```load StepInfoData t y plot(t,y)``` Compute step-response characteristics from this response data using `stepinfo`. If you do not specify the steady-state response value `yfinal`, then `stepinfo` assumes that the last value in the response vector `y` is the steady-state response`.`Because there is some noise in the data, the last value in `y` is likely not the true steady-state response value. When you know what the steady-state value should be, you can provide it to `stepinfo`. For this example, suppose that the steady-state response is 2.4.

`S1 = stepinfo(y,t,2.4)`
```S1 = struct with fields: RiseTime: 1.2713 SettlingTime: 19.6478 SettlingMin: 2.0219 SettlingMax: 3.3302 Overshoot: 38.7575 Undershoot: 0 Peak: 3.3302 PeakTime: 3.4000 ```

Because of the noise in the data, the default definition of the settling time is too stringent, resulting in an arbitrary value of almost 20 seconds. To allow for the noise, increase the settling-time threshold from the default 2% to 5%.

`S2 = stepinfo(y,t,2.4,'SettlingTimeThreshold',0.05)`
```S2 = struct with fields: RiseTime: 1.2713 SettlingTime: 10.4201 SettlingMin: 2.0219 SettlingMax: 3.3302 Overshoot: 38.7575 Undershoot: 0 Peak: 3.3302 PeakTime: 3.4000 ```

## Input Arguments

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Dynamic system, specified as a SISO or MIMO dynamic system model. Dynamic systems that you can use include:

Step-response data, specified as:

• For SISO response data, a vector of length `Ns`, where `Ns` is the number of samples in the response data.

• For MIMO response data, an `Ns`-by-`Ny`-by-`Nu` array, where `Ny` is the number of system outputs, and `Nu` is the number of system inputs.

Time vector corresponding to the response data in `y`, specified as a vector of length `Ns`.

• For SISO response data, a scalar value.

• For MIMO response data, an `Ny`-by-`Nu` array, where each entry provides the steady-state response value for the corresponding system channel.

If you do not provide `yfinal`, then `stepinfo` uses the last value in the corresponding channel of `y` as the steady-state response value.

Threshold for defining settling time, specified as a scalar value between 0 and 1. By default, `stepinfo` defines settling time as the time it takes for the error |y(t) - yfinal| between the response y(t) and the steady-state response yfinal to fall to within 2% of yfinal. To change this definition, set `ST` to a different value. For instance, to set a threshold of 5%, set `ST` to 0.05.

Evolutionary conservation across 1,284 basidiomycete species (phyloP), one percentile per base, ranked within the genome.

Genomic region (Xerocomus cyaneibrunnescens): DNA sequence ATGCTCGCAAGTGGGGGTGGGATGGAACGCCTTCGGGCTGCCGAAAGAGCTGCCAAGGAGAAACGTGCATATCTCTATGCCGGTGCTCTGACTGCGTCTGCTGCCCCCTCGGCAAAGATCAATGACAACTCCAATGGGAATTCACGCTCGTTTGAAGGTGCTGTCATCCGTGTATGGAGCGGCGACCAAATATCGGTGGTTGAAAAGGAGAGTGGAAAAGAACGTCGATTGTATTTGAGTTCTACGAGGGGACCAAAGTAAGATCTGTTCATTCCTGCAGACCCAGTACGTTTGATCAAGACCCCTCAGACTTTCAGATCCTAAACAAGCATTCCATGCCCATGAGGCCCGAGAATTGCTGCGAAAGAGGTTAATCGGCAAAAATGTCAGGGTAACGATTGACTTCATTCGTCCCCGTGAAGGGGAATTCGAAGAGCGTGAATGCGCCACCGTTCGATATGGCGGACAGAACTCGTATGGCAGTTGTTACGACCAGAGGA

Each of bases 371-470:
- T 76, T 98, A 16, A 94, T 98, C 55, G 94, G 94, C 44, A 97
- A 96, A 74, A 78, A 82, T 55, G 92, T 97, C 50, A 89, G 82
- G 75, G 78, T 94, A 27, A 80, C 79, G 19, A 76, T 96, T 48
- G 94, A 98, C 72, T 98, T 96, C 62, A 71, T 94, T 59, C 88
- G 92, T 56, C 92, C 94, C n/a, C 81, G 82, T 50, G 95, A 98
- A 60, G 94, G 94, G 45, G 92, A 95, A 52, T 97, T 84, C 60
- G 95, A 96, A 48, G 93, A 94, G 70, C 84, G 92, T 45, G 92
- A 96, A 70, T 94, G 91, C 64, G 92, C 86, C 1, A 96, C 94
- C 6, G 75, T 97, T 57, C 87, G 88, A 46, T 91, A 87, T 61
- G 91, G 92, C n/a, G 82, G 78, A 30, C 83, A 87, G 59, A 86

Threshold for defining rise time, specified as a 2-element row vector of nondescending values between 0 and 1. By default, `stepinfo` defines rise time as the time it takes for the response to rise from 10% to 90% of the steady-state value yfinal. To change this definition, set `RT` to a different value. For instance, to define the rise time as the time it takes for the response to rise from 5% to 95% of the steady-state value, set `RT` to `[0.05 0.95]`.

## Output Arguments

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Step-response characteristics of `sys`, returned as a structure containing the fields:

• `RiseTime` — Time it takes for the response to rise from 10% to 90% of the steady-state response.

• `SettlingTime` — Time it takes for the error |y(t) - yfinal| between the response y(t) and the steady-state response yfinal to fall to within 2% of yfinal.

• `SettlingMin` — Minimum value of y(t) once the response has risen.

• `SettlingMax` — Maximum value of y(t) once the response has risen.

• `Overshoot` — Percentage overshoot, relative to yfinal).

• `Undershoot` — Percentage undershoot.

• `Peak` — Peak absolute value of y(t)

• `PeakTime` — Time at which the peak value occurs.

For MIMO models or responses data, `S` is a structure array in which each entry contains the step-response characteristics of the corresponding I/O channel. For instance, if you provide a 3-input, 3-output model or array of response data, then `S(2,3)` contains the characteristics of the response from the third input to the second output. For an example, see Step-Response Characteristics of MIMO System (Control System Toolbox).

If `sys` is unstable, then all step-response characteristics are `NaN`, except for `Peak` and `PeakTime`, which are `Inf`.